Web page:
David from CA 6:50 PM  

@Rex: re:
"Why didn't KINKS get a music clue (69A: Garden hose problems)? Why (dear god why?) didn't "MAD MEN" get a TV clue!? (29A: Psychos)"

Maybe because not everyone loves their puzzles filled with pop culture clues? Thought they were both fine clues. Don't have the faintest idea what a TV clue for "MADMEN" would be, thank goodness.

Took me forever to get the theme, so was a good challenging but doable Thursday for me!

andrea hoo michaels 6:56 PM  

Michael Jackson :(
Neighbor just knocked on my door with the news.
Was just dancing to "I wanna Rock With You" on Sunday night. My favorite song of his. Danced all night to it one New Year's Eve in the 80's I think.

OK, since this is where I share these stories:
In the late 80's I was at the Hollywood Magic and Toy shop buying a hand buzzer (no I do not remember why!)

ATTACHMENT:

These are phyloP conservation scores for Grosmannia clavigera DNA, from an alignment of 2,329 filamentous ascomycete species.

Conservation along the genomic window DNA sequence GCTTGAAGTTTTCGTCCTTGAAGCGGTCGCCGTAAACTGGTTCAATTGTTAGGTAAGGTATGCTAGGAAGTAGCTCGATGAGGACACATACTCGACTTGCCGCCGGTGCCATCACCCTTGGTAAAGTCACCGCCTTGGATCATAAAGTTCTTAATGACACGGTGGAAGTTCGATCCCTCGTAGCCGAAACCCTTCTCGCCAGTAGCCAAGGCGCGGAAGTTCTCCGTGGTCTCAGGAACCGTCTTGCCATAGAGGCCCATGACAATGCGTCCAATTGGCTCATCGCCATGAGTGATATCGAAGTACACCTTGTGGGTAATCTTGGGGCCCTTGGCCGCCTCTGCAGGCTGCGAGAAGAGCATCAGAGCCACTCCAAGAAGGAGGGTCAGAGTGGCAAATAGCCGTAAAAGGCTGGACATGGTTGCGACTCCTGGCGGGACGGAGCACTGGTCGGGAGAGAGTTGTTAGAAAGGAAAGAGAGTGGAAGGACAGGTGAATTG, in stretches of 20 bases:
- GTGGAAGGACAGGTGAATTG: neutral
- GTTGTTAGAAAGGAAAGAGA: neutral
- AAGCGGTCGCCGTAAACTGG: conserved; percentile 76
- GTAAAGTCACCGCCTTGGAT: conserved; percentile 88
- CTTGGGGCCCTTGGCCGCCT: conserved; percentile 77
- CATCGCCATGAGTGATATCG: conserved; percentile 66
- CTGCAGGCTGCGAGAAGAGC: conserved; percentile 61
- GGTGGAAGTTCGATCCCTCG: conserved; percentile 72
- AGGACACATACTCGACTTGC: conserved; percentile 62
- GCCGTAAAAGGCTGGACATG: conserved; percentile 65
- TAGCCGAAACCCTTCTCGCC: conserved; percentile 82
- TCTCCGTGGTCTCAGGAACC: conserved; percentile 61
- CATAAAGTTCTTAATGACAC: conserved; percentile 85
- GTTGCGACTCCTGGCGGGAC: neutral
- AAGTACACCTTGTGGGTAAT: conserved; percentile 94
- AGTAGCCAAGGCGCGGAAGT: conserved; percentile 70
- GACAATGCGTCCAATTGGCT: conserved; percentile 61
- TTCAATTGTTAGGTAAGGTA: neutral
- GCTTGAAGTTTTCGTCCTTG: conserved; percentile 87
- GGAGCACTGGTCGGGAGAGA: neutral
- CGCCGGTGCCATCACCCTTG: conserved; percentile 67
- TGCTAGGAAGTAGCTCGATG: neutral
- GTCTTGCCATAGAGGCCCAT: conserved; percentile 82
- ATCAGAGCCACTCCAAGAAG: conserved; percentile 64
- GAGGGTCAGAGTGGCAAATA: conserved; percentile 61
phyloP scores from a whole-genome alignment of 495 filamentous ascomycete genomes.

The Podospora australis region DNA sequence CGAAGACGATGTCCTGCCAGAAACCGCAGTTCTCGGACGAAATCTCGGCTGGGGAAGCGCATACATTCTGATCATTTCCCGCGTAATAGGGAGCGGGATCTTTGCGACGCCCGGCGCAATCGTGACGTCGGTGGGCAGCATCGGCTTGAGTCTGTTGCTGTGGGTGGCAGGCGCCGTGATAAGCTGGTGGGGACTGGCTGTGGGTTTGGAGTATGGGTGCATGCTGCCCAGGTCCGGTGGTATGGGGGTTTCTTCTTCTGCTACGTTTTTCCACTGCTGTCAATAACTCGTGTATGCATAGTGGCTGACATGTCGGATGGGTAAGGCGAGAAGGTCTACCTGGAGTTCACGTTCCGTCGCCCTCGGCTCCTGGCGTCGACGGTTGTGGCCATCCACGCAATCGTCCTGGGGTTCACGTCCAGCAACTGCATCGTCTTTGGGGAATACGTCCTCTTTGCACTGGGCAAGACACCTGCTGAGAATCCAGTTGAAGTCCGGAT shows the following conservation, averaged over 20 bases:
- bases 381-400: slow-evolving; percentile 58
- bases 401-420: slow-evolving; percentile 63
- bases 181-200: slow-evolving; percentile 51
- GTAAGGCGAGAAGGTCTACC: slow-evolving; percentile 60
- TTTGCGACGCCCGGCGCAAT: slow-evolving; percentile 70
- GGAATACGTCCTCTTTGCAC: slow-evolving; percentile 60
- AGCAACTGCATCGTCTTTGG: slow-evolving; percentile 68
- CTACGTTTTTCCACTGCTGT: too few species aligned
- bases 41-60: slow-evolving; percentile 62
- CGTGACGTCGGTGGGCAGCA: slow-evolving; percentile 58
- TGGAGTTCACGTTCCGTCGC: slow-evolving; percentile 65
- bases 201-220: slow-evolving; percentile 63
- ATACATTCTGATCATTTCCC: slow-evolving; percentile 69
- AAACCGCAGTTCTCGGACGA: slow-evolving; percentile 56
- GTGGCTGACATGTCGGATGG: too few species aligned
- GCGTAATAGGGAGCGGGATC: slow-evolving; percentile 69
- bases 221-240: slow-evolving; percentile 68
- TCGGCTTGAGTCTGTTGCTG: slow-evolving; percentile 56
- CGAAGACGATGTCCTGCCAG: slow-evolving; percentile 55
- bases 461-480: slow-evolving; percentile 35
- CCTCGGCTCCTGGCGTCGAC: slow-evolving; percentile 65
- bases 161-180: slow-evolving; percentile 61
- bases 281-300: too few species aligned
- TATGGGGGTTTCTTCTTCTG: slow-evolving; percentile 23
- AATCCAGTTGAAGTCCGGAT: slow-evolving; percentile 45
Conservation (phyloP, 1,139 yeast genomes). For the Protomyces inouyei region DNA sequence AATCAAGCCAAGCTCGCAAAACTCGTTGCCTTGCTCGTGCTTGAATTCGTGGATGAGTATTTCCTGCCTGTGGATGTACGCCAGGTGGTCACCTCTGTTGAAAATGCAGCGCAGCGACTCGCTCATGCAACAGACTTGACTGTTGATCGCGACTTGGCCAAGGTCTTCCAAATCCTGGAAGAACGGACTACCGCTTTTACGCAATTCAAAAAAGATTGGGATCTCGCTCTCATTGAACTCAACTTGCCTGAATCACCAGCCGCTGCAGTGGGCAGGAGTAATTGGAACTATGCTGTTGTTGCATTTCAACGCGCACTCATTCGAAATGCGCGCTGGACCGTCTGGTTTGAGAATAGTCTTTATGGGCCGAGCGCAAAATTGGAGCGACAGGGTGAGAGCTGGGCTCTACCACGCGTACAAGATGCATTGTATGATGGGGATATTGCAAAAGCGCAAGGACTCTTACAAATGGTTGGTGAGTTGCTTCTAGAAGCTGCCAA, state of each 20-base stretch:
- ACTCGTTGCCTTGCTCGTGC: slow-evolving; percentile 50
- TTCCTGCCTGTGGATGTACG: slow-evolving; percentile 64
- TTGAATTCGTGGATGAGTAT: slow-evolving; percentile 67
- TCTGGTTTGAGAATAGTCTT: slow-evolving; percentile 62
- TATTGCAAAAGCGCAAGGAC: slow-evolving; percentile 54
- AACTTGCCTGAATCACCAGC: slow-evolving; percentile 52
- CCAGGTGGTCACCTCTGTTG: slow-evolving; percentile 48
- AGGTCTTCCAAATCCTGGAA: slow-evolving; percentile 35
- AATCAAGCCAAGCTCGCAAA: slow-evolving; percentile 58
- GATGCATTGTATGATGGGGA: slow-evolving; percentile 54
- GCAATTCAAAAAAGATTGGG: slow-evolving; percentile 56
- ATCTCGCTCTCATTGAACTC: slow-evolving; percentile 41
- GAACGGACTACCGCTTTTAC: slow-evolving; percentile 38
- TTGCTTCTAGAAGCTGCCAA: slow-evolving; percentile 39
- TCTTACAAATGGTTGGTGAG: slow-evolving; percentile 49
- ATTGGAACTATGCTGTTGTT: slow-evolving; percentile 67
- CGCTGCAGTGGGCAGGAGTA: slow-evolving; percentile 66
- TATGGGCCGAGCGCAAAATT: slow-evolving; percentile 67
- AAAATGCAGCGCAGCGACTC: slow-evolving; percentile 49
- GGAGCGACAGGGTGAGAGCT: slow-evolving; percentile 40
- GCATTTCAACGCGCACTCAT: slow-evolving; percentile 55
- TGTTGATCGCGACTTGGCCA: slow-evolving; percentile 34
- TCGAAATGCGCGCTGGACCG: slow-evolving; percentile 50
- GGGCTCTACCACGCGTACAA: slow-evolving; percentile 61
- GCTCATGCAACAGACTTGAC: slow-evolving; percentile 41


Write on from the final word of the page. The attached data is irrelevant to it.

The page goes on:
and I went to the counter to pay and turned to my left and there was Michael Jackson!
I gasped, as he was the scariest looking person I had EVER seen.
He didn't look human. His face was white and waxy with pock marks and he had NO nose! Literally there was a space there (and he wasn't wearing a surgical mask.)

He was with a little boy (not MacCauley CUlkin, but this was definitely before all the allegations and trials) who was not scared at all. At the time I thought, maybe this child views him like a giant Disney figure, like Mickey Mouse or Goofy that you see wandering about DIsneyland...I mean, he really did not look human and for me it was very frightening.

I tried to pass off the gasp as not being from horror, but from "Ohmygod, it's Michael Jackson!"

Anyway, this news has made me cry.
It must have been from all those female hormones they gave him as a child to keep his voice artificially high. I think it really f*&^ked up his life, all around.
BOO HOO. (Lest you think I'm off-topic)

Anonymous 7:38 PM  

This theme was done in the Maleska era by Jim Page. A Sunday puzzle.

edith b 7:43 PM  


What is really sad is what you say should go without saying.

And it is galling to have to deal with those people who are basically saying their time is more important than your own. Glitch, you are too kind to call them simply inconsiderate.

I guess it is the dark side of Rex's attempt to expand the Commenters Base.

Anonymous 7:43 PM  

Boy, I bet Ryan O'Neal is pissed!